Considerations for Design 

As with any learning modality, not all instances of VBL are created equal; therefore, it is essential to analyze the various elements of effective VBL design to deliver optimized learning outcomes and experiences. Effective VBL design empathizes with learners to promote VBL adoption (Pappas et al., 2016), initiates memory formation through appropriate learning theories and active learning principles (Brame, 2016), and sustains learner engagement through the use of interactive learning objects (Ouimet & Rusczek, n.d.) and production strategies (Beheshti et al., 2018). Further, VBL accommodates today’s mobile learner by integrating with multiple viewing devices, enabling on-the-go learning that compliments various learner needs, including strict schedules, conforming the demands of today’s and tomorrow’s educational consumer.


Like other digital learning tools, VBL has extensive and practical use in online education which can be seen in various mediums today. The prevalence of VBL allows users to gain practical knowledge in a given subject matter. From our initial examination, we will explore critical issues, including social implications, overall engagement, design and equity issues that can occur in the world of Video-Based Learning.

We encourage others with experience in the realm of VBL to comment on our pathway(s) and tell us your own experience with Video-Based Learning. Here are some guiding questions that may help you reflect on VBL:

  • Are there any particular aspects of educational video production that impact your ability to learn?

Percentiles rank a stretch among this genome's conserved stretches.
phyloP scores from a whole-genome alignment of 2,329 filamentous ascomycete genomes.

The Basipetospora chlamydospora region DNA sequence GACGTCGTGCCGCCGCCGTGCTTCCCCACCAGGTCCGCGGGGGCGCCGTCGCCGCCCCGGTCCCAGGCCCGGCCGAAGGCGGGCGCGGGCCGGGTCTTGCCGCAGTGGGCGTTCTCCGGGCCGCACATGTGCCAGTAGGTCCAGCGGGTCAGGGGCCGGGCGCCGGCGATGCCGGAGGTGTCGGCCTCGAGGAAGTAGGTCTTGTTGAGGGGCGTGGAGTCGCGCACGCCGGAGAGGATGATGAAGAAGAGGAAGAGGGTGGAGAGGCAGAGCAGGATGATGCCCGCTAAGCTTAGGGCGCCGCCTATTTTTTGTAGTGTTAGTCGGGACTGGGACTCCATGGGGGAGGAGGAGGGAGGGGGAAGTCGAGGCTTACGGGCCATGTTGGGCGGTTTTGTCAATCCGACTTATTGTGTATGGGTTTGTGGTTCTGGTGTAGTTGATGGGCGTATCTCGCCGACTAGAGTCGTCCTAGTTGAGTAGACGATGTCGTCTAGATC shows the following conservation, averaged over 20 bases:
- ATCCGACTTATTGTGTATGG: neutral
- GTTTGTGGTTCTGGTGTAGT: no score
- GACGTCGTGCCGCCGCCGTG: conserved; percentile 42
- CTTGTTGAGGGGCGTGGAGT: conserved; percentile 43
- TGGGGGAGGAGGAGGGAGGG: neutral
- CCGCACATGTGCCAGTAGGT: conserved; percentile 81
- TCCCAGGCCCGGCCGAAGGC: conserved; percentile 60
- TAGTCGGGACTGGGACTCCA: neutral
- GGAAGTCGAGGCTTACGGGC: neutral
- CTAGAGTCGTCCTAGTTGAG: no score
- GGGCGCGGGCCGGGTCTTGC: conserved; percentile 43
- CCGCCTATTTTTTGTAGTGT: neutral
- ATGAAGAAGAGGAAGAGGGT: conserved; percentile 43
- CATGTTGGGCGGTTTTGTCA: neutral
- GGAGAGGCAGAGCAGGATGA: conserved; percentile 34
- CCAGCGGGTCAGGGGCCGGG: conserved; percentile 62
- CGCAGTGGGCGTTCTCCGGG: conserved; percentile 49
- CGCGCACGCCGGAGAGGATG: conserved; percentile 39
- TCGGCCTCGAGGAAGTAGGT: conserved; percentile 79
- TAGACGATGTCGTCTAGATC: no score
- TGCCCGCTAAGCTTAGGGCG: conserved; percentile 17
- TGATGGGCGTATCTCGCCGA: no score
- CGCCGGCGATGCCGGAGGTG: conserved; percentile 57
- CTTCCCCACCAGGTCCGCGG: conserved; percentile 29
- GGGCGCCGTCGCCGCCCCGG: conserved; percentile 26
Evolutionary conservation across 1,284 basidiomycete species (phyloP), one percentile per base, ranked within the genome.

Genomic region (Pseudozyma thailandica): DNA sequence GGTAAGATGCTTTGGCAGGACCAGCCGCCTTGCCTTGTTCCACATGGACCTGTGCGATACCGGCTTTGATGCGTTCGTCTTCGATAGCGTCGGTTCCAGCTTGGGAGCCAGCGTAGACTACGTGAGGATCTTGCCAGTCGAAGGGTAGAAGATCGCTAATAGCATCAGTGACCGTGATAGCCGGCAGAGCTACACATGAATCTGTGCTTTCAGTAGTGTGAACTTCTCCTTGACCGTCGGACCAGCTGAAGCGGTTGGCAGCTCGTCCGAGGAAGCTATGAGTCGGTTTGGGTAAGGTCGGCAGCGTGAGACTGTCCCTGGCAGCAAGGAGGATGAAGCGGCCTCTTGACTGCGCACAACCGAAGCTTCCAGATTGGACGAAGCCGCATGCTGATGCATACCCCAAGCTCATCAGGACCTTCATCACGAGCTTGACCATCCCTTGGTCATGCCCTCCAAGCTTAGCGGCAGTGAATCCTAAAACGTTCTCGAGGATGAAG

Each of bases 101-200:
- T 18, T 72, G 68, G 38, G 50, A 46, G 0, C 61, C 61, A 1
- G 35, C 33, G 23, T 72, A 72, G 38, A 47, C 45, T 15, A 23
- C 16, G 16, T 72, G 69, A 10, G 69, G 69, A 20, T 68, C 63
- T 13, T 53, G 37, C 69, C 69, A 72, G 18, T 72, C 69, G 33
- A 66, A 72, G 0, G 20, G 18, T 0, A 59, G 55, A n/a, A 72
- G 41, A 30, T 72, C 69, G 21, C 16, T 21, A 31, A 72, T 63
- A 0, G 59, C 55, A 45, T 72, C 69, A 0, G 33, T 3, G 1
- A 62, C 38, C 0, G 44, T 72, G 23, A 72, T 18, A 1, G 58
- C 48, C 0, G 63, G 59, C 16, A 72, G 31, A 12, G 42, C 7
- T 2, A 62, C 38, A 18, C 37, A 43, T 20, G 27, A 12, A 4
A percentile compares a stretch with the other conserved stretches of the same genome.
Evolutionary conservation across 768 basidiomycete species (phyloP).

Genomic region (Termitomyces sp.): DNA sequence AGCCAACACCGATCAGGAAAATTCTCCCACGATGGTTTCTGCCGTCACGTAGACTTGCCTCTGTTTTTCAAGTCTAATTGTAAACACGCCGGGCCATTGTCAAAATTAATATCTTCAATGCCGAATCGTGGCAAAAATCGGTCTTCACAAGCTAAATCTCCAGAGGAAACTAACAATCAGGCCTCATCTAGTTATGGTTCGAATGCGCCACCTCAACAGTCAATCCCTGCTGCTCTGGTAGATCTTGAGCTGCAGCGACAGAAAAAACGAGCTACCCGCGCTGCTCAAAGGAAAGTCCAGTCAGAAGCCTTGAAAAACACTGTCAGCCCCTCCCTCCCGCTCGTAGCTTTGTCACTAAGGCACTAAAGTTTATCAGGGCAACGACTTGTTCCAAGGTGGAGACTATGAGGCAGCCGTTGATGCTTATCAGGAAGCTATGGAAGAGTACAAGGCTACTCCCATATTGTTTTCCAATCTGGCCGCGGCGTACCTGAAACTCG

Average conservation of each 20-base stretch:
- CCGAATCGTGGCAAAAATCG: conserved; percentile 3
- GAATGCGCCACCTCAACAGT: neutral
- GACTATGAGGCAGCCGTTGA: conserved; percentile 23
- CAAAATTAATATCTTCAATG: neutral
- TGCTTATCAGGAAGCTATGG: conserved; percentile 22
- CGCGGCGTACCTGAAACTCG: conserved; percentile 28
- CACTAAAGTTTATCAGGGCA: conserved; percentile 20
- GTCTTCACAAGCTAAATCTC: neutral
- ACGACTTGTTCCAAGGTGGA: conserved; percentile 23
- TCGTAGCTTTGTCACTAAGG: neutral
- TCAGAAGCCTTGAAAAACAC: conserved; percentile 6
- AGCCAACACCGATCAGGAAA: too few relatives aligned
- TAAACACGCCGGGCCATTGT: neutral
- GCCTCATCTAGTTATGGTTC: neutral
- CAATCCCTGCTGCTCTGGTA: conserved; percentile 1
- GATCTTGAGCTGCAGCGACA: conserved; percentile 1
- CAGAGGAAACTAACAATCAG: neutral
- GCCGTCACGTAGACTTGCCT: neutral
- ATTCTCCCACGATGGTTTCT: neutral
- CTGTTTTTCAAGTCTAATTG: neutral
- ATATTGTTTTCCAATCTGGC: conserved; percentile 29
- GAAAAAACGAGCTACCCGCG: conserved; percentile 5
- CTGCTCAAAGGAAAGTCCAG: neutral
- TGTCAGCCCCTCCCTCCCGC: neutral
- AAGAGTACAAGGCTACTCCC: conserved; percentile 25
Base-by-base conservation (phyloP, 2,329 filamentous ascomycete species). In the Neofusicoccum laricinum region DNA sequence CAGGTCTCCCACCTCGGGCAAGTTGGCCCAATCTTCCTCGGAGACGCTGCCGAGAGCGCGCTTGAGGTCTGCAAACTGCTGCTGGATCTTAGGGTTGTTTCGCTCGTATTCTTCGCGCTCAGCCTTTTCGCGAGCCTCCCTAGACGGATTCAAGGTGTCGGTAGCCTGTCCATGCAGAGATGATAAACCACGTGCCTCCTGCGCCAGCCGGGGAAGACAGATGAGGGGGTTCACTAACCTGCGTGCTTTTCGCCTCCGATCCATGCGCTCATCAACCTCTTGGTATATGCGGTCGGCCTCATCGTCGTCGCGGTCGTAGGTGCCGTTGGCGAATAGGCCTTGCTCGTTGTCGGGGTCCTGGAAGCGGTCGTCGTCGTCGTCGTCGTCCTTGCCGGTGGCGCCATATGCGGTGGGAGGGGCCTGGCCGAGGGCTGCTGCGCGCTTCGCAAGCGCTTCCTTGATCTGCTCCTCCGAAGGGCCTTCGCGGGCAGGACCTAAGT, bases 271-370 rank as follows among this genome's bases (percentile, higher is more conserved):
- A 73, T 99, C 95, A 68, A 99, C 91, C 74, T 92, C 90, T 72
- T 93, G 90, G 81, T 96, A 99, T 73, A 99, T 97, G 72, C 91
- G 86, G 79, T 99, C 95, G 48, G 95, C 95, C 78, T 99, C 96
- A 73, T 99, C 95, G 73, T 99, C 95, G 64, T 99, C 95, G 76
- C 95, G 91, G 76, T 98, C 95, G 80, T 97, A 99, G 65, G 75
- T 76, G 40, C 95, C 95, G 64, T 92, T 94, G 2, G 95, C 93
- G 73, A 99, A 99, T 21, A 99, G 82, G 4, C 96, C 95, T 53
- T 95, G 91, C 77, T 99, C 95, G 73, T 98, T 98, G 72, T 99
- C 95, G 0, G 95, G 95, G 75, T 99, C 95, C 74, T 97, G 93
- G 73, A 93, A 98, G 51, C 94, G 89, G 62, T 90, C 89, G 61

• Do you have a go-to VBL platform you prefer to use?
  • What motivates you to learn from the video?
  • Why is VBL that is used in institutional education often not as engaging as VBL used for personal learning?
  • Do you have sufficient access (e.g. consistent bandwidth) to video-based courses? 
  • Can applied sciences (eg engineering) adopt a VBL style in their education?
  • Could VBL be accepted as an alternative training tool for engineers? (considering that the professional field is highly regulated)
  • What could be taught (in online undergrad programs) through VBL and what should stay in the classroom?


Beheshti, M., Taspolat, A., Kaya, O. S., & Sapanca, H. F. (2018). Characteristics of educational videos. World Journal on Educational Technology, 10(1), 61–69.

Brame, C. J. (2016). Effective educational videos: Principles and guidelines for maximizing student learning from video content. CBE—Life Sciences Education, 15(4), 1-6. doi:10.1187/cbe.16-03-0125

Kizilcec, R. F., Papadopoulos, K., & Sritanyaratana, L. (2014). Showing face in video instruction: Effects on information retention, visual attention, and affect. In Proceedings of the SIGCHI Conference on Human Factors in Computing Systems. CHI ’14, ACM, New York, NY, USA, pp. 2095–2102.

Origin Learning. (2020, October 16). The Relevance of Video-based learning. [Blog]. Origin Learning.

Ouimet, B. T. C., & Rusczek, R. A. (n.d.). Video-Based Learning Objects. from Linkedin. (n.d.). Become an Instructional Developer. [Website].